Plum Line: We’re seeing a rise in white nationalism and serious anti-immigrant fervor in some parts of the country, and also globally. Are you going to be addressing this in a comprehensive way? It occurs to me that the 2020 Democrats should go bigger on these issues.

Buttigieg: Absolutely. We need to recognize 21st-century threats. Cybersecurity, climate security and security in the face of white nationalism are all clear and present security threats that folks on the other side of the aisle either refuse to acknowledge or decline to do anything about. It’s extremely important for Democrats to very vocally talk about those threats.

Plum Line: How do you view white nationalism as a policy problem?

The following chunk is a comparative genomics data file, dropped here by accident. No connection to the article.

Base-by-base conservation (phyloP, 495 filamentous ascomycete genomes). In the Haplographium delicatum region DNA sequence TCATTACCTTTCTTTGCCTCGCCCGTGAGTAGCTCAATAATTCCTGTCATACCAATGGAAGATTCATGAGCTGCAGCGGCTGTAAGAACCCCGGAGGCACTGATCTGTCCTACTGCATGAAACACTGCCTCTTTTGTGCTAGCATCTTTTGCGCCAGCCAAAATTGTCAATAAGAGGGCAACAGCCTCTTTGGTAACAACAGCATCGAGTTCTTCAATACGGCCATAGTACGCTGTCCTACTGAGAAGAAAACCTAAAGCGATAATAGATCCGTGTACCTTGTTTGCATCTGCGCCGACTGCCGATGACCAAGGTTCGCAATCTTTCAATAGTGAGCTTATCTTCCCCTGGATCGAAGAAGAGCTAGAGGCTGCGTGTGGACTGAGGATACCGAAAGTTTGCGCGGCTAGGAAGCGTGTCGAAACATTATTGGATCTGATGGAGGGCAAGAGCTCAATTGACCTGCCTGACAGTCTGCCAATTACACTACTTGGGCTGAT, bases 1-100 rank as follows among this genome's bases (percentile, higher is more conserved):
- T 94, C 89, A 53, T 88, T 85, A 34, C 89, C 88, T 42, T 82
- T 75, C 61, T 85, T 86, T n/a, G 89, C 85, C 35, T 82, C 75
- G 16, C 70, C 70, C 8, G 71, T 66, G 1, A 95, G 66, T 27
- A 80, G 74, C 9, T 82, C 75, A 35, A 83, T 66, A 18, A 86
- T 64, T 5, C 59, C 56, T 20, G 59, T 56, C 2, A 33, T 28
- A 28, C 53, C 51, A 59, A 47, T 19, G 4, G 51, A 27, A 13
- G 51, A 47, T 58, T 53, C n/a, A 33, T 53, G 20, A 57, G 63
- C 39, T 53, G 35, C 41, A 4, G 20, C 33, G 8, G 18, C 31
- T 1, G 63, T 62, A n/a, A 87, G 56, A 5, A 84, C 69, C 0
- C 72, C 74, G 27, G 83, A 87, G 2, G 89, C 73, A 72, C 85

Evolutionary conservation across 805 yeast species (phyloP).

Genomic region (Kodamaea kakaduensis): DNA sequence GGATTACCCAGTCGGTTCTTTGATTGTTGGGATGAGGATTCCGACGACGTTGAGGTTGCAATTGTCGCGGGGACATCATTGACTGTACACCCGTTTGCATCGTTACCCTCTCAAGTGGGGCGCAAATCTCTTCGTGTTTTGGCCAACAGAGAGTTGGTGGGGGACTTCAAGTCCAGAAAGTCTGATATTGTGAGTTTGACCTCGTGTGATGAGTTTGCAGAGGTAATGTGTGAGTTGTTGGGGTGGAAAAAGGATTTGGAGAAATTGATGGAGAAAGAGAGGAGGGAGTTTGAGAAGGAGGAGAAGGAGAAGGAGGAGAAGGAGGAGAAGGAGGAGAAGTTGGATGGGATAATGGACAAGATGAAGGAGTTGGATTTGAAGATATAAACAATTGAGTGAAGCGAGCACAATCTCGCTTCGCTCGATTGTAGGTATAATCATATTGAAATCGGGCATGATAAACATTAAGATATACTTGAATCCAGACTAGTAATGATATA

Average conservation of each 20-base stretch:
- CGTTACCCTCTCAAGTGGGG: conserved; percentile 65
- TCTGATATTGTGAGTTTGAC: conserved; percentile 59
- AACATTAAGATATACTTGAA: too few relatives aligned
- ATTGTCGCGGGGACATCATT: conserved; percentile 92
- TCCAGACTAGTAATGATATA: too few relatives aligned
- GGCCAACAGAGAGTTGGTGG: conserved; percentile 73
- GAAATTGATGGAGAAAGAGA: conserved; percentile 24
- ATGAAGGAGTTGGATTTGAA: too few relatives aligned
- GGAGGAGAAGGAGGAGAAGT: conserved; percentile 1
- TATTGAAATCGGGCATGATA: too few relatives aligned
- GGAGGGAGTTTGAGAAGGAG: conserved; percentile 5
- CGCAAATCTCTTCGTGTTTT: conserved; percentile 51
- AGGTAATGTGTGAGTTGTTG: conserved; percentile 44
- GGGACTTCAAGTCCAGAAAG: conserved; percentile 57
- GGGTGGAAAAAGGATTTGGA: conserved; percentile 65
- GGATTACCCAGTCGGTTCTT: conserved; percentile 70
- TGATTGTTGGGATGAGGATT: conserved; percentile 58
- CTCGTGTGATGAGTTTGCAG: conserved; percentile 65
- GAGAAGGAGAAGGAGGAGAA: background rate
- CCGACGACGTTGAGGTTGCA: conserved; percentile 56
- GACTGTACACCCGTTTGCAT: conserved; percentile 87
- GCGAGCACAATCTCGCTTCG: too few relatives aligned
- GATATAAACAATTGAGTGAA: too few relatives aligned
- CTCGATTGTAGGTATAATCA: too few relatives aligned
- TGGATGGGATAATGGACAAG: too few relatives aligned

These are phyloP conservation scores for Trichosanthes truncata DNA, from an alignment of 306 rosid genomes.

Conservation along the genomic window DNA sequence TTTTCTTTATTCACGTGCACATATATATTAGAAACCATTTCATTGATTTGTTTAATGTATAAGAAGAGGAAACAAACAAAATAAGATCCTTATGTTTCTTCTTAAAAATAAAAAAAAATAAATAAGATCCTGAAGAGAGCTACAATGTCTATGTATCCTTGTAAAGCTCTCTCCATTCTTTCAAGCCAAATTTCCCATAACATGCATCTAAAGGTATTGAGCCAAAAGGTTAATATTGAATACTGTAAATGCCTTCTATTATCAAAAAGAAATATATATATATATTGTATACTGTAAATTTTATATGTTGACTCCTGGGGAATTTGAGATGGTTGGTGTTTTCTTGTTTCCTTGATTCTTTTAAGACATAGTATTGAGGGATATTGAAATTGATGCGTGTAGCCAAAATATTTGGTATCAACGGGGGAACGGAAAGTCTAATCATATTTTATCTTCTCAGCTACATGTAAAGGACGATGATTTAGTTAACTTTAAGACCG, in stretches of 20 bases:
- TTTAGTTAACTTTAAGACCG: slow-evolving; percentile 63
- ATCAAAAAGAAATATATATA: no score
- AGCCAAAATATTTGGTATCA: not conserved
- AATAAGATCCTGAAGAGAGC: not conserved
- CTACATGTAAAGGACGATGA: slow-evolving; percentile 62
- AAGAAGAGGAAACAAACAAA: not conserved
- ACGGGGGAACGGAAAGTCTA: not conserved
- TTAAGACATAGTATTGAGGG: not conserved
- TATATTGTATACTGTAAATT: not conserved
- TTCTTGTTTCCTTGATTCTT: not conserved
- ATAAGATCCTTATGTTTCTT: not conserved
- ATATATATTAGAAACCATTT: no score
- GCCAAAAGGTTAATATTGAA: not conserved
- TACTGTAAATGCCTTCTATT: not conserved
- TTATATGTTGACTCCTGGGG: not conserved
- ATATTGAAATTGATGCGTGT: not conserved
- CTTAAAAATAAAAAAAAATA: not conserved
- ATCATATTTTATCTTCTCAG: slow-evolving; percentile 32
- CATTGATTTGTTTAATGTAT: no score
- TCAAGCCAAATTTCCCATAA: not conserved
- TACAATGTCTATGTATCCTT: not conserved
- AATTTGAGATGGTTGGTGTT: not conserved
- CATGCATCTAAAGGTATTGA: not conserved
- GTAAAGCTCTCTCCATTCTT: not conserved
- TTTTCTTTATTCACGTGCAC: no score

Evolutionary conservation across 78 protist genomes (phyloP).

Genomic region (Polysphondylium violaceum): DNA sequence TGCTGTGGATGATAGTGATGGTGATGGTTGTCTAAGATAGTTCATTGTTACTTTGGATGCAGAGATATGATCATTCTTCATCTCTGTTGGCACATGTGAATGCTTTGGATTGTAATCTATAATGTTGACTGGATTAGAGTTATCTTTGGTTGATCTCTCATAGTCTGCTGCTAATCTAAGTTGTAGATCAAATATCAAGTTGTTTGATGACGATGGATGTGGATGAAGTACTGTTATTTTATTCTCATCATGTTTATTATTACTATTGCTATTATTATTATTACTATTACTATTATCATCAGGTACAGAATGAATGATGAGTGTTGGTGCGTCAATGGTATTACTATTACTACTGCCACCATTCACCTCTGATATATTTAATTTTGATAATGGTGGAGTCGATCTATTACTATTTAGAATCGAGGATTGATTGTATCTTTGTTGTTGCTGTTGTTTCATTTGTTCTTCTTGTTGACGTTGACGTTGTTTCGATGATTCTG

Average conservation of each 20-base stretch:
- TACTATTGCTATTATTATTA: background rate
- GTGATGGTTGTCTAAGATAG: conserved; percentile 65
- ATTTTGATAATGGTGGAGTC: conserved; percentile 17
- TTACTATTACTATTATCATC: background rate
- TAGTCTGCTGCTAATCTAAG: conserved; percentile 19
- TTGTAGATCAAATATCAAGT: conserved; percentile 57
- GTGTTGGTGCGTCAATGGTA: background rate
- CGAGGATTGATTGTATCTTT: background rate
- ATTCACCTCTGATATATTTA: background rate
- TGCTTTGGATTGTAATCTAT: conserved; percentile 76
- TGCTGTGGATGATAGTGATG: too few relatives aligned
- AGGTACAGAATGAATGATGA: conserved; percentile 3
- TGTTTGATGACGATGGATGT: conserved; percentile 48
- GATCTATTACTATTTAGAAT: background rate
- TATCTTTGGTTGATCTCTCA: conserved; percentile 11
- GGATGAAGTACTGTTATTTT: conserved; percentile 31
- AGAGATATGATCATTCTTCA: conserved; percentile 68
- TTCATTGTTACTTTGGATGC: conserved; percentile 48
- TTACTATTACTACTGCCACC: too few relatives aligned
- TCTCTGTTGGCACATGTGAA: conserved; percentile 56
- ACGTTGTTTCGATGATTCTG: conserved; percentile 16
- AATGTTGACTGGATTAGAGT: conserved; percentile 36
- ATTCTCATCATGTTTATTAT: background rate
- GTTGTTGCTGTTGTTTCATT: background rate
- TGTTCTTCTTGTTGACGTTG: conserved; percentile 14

Buttigieg: In the narrow tactical sense, it’s something we need to stay ahead of and monitor the way you would any kind of violent radical movement from abroad. There’s a deeper phenomenon going on. As we see dislocation and disruption in certain parts of the country, from rural areas to my home in the industrial Midwest, and in the economy, this leads to a kind of disorientation and loss of community and identity. That void can be filled through constructive and positive things, like community involvement or family. And it can be filled by destructive things, like white identity politics. This is one thing well-intentioned job training programs often miss: If we’re not attending to that, then making sure somebody’s income is steady or replaced after their place in the economy is disrupted, that’s not really enough.

Plum Line: Can you talk about your broader sense of the role that this type of economic vulnerability plays in creating the conditions for the kind of communitarian collapse that creates an opening for sentiments like white nationalism to flourish?